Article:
Mark: The UK bill is going to be watered down between now and next year when it’s expected to come into play. This means that the UK regulator will have these quasi-defined powers, and then the rug will be pulled out from under them for political reasons. The British have been very deluded in terms of how they are going to define “legal but harmful” [content that should be removed]. The British have also made exceptions for politicians, but as we have seen more recently in the United States, some politicians are the ones who provide some of the worst falsehoods to the public. So there are some big holes that need to be filled.
Parmy: What do these laws do well and what do they go wrong?
Mark: The idea of focusing on risk assessments is I think the best way to do it. Where they have gone wrong is in the overly optimistic feeling that they can actually fix the problem. Disinformation and politically divisive material existed long before social media. The idea that some kind of bespoke social media law can be created to fix that problem without fixing the underlying cultural and social problems that go back decades, if not centuries, is a bit short-sighted. I think [British and EU] politicians have been very quick and eager to say, “Look at us, we’re fixing it.” Whereas I don’t think they’ve been clear about what they’re fixing and what outcome they’re looking for.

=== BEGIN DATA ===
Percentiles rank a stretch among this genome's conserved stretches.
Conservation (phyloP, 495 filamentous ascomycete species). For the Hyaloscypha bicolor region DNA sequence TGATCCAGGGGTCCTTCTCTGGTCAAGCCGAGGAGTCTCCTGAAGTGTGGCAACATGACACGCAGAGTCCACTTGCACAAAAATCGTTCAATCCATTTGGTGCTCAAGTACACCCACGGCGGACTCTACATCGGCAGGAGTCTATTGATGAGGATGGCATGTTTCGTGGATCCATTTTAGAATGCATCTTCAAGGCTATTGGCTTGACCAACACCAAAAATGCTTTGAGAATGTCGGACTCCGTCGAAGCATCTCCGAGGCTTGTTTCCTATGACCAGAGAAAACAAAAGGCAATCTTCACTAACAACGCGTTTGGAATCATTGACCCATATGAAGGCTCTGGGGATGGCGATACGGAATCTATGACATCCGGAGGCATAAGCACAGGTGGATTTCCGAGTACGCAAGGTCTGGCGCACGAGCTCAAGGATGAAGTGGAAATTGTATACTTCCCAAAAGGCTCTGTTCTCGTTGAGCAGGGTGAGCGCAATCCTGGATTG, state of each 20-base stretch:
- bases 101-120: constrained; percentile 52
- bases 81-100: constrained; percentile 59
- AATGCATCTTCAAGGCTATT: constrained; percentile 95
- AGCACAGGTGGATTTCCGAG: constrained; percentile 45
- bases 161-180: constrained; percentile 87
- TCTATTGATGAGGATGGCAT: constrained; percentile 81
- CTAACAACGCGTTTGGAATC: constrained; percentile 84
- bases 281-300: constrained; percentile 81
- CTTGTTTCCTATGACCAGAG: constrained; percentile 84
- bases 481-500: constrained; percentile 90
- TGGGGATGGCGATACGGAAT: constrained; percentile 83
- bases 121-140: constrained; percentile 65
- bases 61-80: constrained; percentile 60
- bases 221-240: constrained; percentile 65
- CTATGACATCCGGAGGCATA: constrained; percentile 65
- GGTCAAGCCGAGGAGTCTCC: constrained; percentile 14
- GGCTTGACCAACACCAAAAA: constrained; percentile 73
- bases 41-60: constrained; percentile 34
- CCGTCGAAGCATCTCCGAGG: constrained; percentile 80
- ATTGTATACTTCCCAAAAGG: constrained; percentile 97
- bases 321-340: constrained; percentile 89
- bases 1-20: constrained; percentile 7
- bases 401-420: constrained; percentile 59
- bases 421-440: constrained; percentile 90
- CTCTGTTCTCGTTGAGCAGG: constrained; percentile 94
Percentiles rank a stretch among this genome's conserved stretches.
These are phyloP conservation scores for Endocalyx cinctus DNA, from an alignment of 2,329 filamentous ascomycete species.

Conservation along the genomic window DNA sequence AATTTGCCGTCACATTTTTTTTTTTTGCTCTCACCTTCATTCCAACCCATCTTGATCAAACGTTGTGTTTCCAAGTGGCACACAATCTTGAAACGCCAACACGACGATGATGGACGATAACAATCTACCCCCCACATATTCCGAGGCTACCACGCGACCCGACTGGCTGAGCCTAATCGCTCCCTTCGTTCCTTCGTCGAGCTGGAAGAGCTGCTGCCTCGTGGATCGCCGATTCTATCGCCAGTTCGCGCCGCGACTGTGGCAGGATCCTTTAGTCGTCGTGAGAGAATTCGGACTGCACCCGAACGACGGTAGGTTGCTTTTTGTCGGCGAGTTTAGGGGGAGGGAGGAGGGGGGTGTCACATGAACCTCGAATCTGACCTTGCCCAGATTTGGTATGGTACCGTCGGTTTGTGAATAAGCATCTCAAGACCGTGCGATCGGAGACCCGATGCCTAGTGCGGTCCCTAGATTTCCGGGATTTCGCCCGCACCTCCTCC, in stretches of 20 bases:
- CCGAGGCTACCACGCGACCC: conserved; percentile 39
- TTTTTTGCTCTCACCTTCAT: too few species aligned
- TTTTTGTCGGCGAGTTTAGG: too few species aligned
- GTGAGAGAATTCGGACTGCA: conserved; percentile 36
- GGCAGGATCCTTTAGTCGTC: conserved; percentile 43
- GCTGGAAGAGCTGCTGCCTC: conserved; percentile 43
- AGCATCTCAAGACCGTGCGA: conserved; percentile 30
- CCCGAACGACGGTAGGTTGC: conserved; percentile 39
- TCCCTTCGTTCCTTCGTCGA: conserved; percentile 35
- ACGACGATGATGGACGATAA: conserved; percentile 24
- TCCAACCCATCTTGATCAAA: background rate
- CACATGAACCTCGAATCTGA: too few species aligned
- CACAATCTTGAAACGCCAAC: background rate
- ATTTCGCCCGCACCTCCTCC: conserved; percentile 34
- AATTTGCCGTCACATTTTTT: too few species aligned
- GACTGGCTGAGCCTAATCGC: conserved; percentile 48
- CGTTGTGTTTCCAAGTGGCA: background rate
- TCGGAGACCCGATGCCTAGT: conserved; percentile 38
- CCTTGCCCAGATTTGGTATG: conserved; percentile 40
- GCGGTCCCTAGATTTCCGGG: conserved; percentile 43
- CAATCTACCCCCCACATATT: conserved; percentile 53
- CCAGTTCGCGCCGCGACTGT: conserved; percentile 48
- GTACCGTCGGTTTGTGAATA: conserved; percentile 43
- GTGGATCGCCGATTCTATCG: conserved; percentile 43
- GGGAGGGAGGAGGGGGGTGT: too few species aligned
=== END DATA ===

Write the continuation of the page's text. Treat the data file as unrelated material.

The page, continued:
Parmy: Is framing these laws as risk assessments a smart way to protect free speech, or is it false?
Mark: I don’t have a clear answer for you. But I think the way to approach risk assessments and mitigate those risks as much as possible, that’s the way to go. We’re not going to get rid of this, but at least we can be honest and say, “This is where we see the problems and that’s how we’re going to fix them.” Specificity is missing, which provides a lot of gray space where legal fights can continue, but I also think that will come in the next five years as legal cases are fought, and we’ll have a better idea of how exactly these rules will work.
This column does not necessarily reflect the opinion of the editorial board or Bloomberg LP and its owners.
Parmy Olson is a Bloomberg Opinion columnist covering technology. A former reporter for the Wall Street Journal and Forbes, she is the author of “We Are Anonymous.”